Food Systems: What they are, why they matter
It’s time to transform the way the world produces, consumes and thinks about food. Our children’s nutrition and well-being depend on it.
Two in three children between the ages of 6 months and two years are not getting the nutrients and food they need for healthy growth and development. Sadly, there has been no progress in improving children’s diets in the last decade.
The poor quality of young children’s diets is the major driver of all forms of malnutrition – stunting, wasting, micronutrient deficiencies, overweight and obesity – and one of the greatest obstacles to ensure children not only survive, but thrive. Yet, change is possible with the right commitments and investments.
Read UNICEF’s latest global report on nutrition: ‘Fed to fail: The crisis of diets in early childhood’
At the centre of this challenge is a broken food system that fails to provide children with the diets they need to grow healthy and that is badly impacting the planet. But what exactly do we mean when we talk about ‘food systems’? Why do they matter for children? And what needs to change?
What are food systems?
Food systems are the public policy decisions; the national and global systems and supply chains; and the individuals and groups – public and private – that influence what we eat.
They are important for two key reasons:
- What we eat – our diets – is one of the biggest drivers of health and well-being. This is especially the case for children. Good nutrition at every stage of a child’s life is vital to ensure they grow, develop, and learn to reach their full potential.
- Current food systems – including production, farming, processing and global supply chains – have an enormous impact on our planet, driving climate change and threatening the environment.
Why do food systems need reform?
A staggering two in three children between the ages of 6 months and two years are not getting the diverse diets they need to grow up well, putting them at risk of malnutrition. Food systems are one of the major drivers of this.
Too often driven by profit over purpose, decisions about what food is produced and how that food is processed, packaged, and promoted undermine the quality of what children eat. The most nutritious food is often expensive, putting it out of reach for many households, while unhealthy alternatives are readily available and heavily marketed.
Conflict, climate change, environmental crises and emergencies are also making food systems fragile. As a result, millions of children do not have safe and regular access to nutritious food to the extent that famine – which should be consigned to history – looms again.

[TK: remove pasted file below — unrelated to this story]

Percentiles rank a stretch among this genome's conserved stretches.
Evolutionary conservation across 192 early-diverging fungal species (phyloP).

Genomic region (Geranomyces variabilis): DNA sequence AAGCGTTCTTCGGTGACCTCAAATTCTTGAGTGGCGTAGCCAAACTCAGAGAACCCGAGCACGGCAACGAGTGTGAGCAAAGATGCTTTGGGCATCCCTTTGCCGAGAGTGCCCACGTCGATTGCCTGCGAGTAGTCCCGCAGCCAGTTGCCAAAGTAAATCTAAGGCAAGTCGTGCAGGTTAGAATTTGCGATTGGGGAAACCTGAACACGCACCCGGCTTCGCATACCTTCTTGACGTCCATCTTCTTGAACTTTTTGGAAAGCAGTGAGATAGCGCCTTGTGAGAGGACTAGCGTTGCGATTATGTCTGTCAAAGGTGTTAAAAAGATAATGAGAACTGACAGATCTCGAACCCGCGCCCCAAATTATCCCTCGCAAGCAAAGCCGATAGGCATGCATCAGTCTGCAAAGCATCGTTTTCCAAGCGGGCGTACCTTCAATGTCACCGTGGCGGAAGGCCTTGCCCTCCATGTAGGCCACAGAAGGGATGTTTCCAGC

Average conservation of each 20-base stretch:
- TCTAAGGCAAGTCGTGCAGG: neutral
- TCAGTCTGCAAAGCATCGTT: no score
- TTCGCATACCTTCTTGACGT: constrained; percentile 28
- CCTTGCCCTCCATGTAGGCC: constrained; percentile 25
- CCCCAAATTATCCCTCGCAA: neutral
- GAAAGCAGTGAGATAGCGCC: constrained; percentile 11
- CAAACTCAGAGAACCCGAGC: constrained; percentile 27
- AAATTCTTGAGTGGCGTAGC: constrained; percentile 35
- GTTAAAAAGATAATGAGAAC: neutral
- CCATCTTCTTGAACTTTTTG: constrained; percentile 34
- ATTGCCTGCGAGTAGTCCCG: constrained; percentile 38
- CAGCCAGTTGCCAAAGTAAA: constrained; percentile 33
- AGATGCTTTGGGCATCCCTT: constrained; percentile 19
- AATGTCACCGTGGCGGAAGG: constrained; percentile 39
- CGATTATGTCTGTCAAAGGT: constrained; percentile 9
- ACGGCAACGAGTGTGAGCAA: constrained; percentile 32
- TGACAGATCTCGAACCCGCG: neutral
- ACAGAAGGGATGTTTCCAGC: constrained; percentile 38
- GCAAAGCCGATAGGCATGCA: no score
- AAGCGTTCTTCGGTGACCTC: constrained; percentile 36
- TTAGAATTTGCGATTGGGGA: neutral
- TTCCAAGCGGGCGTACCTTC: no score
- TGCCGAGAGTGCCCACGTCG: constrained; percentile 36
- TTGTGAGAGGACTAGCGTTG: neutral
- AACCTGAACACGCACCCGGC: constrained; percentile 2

Food systems are threatening the health of our planet. Industrial food production contributes a third of greenhouse gas emissions globally, and its heavy use of fresh water, fertilizers, and pesticides has an immense ecological impact. This creates a vicious cycle of environmental degradation that further harms children’s access to safe, healthy and nutritious food.
By better understanding the significance of food systems, and joining forces with children and young people, we can deliver good nutrition and a healthier planet for every child.
Making change happen
Action on food systems can transform this situation – progress is possible. For example, over the past two decades, the number of undernourished children has fallen by one-third.
We know we can continue this progress through collective action to:
- Improve the quality of what children eat. This includes mandatory quality standards for children’s food, public policies that promote healthy diets, and supply-chain interventions to fortify staple foods for young children.
- Improve the quality of children’s food environments – where they live, learn and eat. This includes ending unhealthy food marketing that targets children, serving better food in schools, and improving food labeling.
- Improve feeding practices – especially in early childhood. This includes protecting, promoting and supporting breastfeeding and encouraging healthy food practices through health, education and social protection systems.
It is also vital that action is taken to minimize the environmental damage of food systems and to reduce their carbon footprint. This has a critical role to play on the road to COP 26 – the 2021 UN climate conference. Healthy diets must be nutritious, affordable and sustainable.
The Food Systems Summit 2021
This is a critical moment to listen to the voices of children and young people. Not only does their future depend on a radical overhaul of our food systems, but they also have some of the best and brightest ideas about how these systems can better serve people and our planet.
The UN Food Systems Summit, held during the UN General Assembly in New York in September 2021, was an important opportunity to demonstrate UNICEF’s commitment to support for food systems transformations. By building on the Summit commitments UNICEF will work alongside partners and drive concrete action to:
- Increase the availability and affordability of nutritious foods – including fruits, vegetables, eggs, fish meat and fortified foods – by incentivizing their production, distribution, and retailing.
- Implementing national standards and legislation to protect young children from unhealthy processed and ultra-processed foods and beverages and to end harmful marketing practices targeting children and families.
- Increase the desirability of nutritious and safe foods through multiple communication channels including digital media to reach parents and children with easy to understand, coherent information.
Just as the drivers of poor diets are multifaceted, so are the solutions. To deliver nutritious, safe, and affordable diets to every child, governments, donors, civil society organizations and development actors must work hand-in-hand to transform food, health and social protection systems by leading ten key actions.